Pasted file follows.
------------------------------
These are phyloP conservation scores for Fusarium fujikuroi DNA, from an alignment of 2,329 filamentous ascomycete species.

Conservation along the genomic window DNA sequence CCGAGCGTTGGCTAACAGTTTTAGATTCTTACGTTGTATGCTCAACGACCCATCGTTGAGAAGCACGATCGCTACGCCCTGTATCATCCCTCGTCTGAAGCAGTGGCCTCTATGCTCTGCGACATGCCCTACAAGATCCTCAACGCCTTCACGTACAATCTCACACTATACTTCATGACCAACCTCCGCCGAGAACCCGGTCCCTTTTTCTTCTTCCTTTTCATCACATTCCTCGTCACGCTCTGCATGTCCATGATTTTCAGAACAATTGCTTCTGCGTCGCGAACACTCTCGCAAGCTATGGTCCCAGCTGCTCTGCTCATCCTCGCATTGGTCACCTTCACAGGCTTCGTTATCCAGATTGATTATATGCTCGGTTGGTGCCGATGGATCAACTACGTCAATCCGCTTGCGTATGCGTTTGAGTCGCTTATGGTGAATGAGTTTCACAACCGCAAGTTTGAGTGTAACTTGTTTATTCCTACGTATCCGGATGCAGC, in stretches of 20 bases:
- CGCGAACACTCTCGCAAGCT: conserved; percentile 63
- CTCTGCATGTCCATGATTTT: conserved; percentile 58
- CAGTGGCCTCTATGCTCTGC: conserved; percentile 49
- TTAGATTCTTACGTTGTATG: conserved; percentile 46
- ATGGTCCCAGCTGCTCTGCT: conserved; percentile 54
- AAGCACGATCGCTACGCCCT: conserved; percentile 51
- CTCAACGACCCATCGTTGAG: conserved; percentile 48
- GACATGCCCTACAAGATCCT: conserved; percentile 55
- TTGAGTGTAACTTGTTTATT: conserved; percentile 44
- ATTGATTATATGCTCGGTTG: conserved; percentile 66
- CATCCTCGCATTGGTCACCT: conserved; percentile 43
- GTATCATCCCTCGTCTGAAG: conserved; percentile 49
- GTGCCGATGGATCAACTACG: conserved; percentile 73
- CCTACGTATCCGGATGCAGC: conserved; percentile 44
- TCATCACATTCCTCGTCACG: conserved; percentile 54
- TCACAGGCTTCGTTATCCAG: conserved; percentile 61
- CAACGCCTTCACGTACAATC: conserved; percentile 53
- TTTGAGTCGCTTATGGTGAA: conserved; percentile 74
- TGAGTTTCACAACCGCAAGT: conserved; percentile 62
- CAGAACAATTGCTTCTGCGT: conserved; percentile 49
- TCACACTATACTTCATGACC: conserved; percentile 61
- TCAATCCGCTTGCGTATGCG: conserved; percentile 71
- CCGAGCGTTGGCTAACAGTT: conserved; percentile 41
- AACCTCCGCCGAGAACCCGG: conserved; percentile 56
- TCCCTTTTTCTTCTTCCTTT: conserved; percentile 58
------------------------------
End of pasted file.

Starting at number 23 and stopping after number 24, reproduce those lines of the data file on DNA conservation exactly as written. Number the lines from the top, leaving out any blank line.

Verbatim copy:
- TCACACTATACTTCATGACC: conserved; percentile 61
- TCAATCCGCTTGCGTATGCG: conserved; percentile 71